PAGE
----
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Cheng Hoon Lim is an Economist in the Asia and Pacific Department and Charles Woodruff is the Principal Financial Specialist in the Private Sector Development Department. The views expressed in the paper are those of the authors and not necessarily those of the IMF or the World Bank. The authors are grateful to John Ryan, an international consultant on insolvency procedures, and to the staff of the Philippine Securities and Exchange Commission for their valuable contributions.
This is based on data for publicly listed banks as of end-June 1997.
For 1997 as a whole, 21 companies filed for suspension of debt payments compared to a total of 50 since 1982.
PAL made a net loss of ₱8.08 billion in the year to March 1998, a threefold increase from its previous year’s loss of ₱2.5 billion. On September 17, four days prior to submitting a rehabilitation plan, PAL announced it was shutting down due to insurmountable losses and following the breakdown of negotiations between management and the labor unions.
In addition, the central bank provided cover to unhedged borrowers using the non-deliverable forward facility to ease pressures on the peso, and for a brief period last year, suspended the sale of non-deliverable forward contracts from onshore banks to offshore counterparties.
Accounting standards in the Philippines which is based on the International Accounting Standards Council allow foreign exchange losses associated with loans to acquire specific assets to be added to the value of the assets or amortized over the remaining life of the loan in question. The former creates a gain from revaluation equal to the foreign exchange loss and the net worth of the borrower remains unchanged. See Section IV below.
Of course, a better assessment of the relative exchange rate versus interest rate effect can be obtained by looking at individual corporate balance sheets and taking into account the variance across companies. This exercise asssumes all maturing debt is rolled over.
The 9 percent rate is the current interest rate on foreign currency deposit unit loans. Interest rates on existing short-term foreign debt are lower, at LIBOR plus 200–250 basis points (7–8.5 percent).
If the total amount of hedged corporate liabilities was 17 percent of total liabilities (assuming only 25 percent of foreign currency denominated liabilities are hedged), the net worth of the corporate sector would decline by 2.7 percent of GNP and the debt service burden would rise by 0.25 percent of GNP on a 10 percent depreciation of the peso.
Note that in real terms, bank prime lending rates are now close to pre-crisis levels.
Only 222 companies out of the top 1,000 corporations in the Philippines are publicly listed on the stock exchange, with a total market capitalization of ₱1,137 billion (40 percent of GNP). The relatively small size of the stock market reflects the reluctance of family owned firms to go public as most prefer to rely on internal sources of funds rather than raising equity or debt from the capital markets to finance their expansion.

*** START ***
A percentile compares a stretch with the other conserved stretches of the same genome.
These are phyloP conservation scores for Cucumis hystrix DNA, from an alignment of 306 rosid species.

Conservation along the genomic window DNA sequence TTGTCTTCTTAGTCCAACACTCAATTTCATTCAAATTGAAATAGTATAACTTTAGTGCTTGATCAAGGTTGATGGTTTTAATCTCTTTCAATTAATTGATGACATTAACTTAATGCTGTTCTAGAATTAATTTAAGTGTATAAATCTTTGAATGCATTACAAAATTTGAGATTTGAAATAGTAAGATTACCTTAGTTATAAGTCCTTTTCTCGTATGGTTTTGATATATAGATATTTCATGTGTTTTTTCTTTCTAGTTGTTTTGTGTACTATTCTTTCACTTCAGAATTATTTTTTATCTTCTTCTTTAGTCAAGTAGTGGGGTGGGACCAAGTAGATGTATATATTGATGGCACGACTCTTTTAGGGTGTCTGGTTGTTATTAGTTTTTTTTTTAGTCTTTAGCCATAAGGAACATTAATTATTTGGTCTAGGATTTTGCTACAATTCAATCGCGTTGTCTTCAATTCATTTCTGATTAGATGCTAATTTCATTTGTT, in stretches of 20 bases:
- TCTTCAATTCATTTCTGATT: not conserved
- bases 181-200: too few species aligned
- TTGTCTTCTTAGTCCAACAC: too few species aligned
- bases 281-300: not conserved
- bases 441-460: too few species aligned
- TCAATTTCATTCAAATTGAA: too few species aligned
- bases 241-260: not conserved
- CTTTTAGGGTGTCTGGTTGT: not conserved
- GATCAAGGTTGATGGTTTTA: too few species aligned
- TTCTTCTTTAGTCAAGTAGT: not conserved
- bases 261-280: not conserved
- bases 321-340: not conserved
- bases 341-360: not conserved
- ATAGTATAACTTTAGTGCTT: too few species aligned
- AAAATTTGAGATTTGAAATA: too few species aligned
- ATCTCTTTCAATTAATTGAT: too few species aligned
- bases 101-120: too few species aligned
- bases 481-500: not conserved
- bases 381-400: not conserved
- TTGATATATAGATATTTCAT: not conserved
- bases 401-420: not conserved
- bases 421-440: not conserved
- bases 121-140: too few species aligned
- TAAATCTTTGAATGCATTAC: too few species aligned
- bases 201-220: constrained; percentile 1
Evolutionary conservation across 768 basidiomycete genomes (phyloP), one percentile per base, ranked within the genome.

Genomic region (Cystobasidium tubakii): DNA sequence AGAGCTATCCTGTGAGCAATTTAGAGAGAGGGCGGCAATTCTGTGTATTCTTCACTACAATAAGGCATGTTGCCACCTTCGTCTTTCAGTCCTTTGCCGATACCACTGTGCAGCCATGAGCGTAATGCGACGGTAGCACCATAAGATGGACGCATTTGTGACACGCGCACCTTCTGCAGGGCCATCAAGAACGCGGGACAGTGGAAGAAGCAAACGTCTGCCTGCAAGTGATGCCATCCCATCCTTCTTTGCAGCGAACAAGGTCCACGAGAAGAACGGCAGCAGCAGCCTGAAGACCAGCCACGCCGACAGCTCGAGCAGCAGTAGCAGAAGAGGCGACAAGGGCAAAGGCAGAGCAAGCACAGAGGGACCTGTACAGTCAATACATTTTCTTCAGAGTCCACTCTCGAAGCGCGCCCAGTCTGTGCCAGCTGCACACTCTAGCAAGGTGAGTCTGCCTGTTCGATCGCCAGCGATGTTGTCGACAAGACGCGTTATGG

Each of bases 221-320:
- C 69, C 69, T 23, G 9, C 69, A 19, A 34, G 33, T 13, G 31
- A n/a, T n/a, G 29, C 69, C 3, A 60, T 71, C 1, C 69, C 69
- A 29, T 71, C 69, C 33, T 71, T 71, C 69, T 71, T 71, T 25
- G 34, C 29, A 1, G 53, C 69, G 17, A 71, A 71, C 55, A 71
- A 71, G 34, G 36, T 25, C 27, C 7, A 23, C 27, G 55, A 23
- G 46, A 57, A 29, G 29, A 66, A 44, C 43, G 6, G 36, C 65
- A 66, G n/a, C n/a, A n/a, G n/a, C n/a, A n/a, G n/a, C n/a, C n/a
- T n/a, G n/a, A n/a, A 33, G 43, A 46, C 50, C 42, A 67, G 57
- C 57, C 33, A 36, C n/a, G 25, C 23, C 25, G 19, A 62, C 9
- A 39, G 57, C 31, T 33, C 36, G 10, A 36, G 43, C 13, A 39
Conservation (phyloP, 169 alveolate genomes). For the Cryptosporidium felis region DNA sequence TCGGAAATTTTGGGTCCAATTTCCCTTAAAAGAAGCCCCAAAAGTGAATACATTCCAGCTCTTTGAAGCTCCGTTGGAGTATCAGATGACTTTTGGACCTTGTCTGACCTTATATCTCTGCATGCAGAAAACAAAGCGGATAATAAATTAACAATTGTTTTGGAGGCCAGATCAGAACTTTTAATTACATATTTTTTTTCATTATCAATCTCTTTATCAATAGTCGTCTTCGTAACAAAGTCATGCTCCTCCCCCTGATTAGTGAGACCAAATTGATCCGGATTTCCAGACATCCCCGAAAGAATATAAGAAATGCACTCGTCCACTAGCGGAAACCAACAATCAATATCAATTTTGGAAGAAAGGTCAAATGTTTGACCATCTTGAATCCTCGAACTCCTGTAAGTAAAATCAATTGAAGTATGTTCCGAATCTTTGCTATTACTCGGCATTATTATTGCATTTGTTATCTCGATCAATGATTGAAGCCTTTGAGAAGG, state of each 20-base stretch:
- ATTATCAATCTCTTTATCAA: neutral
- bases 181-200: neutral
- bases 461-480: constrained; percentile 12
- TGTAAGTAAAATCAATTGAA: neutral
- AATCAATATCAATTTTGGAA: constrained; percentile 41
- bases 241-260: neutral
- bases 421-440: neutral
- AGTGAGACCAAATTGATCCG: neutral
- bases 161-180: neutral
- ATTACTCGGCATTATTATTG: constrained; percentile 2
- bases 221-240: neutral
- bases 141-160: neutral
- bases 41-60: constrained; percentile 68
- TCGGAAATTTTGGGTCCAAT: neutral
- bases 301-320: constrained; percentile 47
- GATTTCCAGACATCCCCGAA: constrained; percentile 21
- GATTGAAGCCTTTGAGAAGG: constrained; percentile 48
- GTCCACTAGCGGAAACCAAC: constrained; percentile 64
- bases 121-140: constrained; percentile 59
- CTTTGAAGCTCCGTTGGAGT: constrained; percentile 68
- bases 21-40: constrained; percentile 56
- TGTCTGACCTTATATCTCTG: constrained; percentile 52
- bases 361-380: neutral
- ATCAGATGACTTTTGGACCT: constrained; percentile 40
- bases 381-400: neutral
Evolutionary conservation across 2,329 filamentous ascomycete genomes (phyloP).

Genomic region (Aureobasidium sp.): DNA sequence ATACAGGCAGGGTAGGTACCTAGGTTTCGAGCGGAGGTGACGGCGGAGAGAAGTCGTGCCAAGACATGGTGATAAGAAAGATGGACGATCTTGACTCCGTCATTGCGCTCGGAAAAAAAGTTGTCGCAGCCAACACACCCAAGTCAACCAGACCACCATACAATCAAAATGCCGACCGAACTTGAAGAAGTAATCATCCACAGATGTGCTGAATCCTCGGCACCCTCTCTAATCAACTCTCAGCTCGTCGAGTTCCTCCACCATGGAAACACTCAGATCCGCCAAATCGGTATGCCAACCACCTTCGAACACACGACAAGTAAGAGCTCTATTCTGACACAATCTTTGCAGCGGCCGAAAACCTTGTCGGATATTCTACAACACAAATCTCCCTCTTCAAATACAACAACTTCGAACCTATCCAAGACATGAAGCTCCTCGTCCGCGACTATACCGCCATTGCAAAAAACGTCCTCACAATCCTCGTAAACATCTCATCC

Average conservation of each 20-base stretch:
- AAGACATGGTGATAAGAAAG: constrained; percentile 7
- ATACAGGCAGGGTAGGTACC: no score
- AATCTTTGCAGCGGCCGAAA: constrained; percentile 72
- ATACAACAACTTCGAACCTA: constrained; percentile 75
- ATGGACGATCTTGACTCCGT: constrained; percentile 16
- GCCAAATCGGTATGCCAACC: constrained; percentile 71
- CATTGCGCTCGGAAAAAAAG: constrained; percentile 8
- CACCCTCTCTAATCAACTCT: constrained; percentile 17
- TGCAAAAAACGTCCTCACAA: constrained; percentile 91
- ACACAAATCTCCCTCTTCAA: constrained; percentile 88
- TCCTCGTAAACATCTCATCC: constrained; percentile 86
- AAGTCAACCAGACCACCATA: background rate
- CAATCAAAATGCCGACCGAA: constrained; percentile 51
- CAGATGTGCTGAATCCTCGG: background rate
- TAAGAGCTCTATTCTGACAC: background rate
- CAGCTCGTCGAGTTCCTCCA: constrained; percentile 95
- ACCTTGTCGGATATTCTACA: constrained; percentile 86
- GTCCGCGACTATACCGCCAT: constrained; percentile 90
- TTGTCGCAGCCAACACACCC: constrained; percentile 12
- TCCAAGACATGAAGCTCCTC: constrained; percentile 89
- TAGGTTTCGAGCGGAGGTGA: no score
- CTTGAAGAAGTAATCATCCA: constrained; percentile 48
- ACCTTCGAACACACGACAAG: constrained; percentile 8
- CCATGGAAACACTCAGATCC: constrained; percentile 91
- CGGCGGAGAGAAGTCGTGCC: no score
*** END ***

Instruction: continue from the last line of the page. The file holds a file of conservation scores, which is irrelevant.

In Korea, large corporate groups (known as chaebols) are prohibited from acquiring commercial banks but are allowed to acquire controlling stakes in nonbank financial institutions. Chaebols used their affiliated nonbank financial companies (merchant banks, finance companies and insurance companies) to finance their activities within the group (see Republic of Korea: Selected Issues, SM/98/99).
Engineered swaps work as follows: (i) bank customer A exchanges pesos for dollars at the bank’s forex subsidiary at the current spot exchange rate, and deposits dollars in FCDU account; (ii) FCDU makes dollar loan to bank customer B, who if requiring peso loan, would sell dollars to forex subsidiary for pesos; (iii) in order for bank customer A to gain at least the equivalent of a peso-denominated investment, the bank offers bank customer A a forward contract that would promise to deliver the equivalent yield of a peso investment. Alternatively, the bank can enter into a non-deliverable forward contract (NDF) with bank customer A. This allows the dollars to remain in the bank and for the bank to benefit from continued dollar intermediation.
The exchange rate risk is borne by the corporate borrower (unless hedged) who earns in pesos but borrows in dollars; and the market risk may arise when banks conceal their mark-to-market trading losses by rolling over NDFs at off-market rates.
In addition, while USGAAP requires that all fixed assets be valued at their historic cost, net of depreciation, PAS/IASC permits enterprises to reappraise their fixed assets, a feature that allows inflation to be taken into account periodically. Thus, with the approval of the SEC, companies with negative retained earnings can improve the appearance of their balance sheets by using the gains created by the revaluation of fixed assets to wipe out a retained earnings deficit. This practice, known as “Quasi Reorganization,” is used to create the appearance of “creditworthiness.”
The analysis was based on evaluating if total cash available for debt service over the next 12 months was sufficient to cover bank loans shown as current liabilities and the current portion of long term debt.
Provisions on nonperforming short-term loans can be reversed if such debt can be restructured into longer maturities, or alternatively loans can be recovered through foreclosure actions.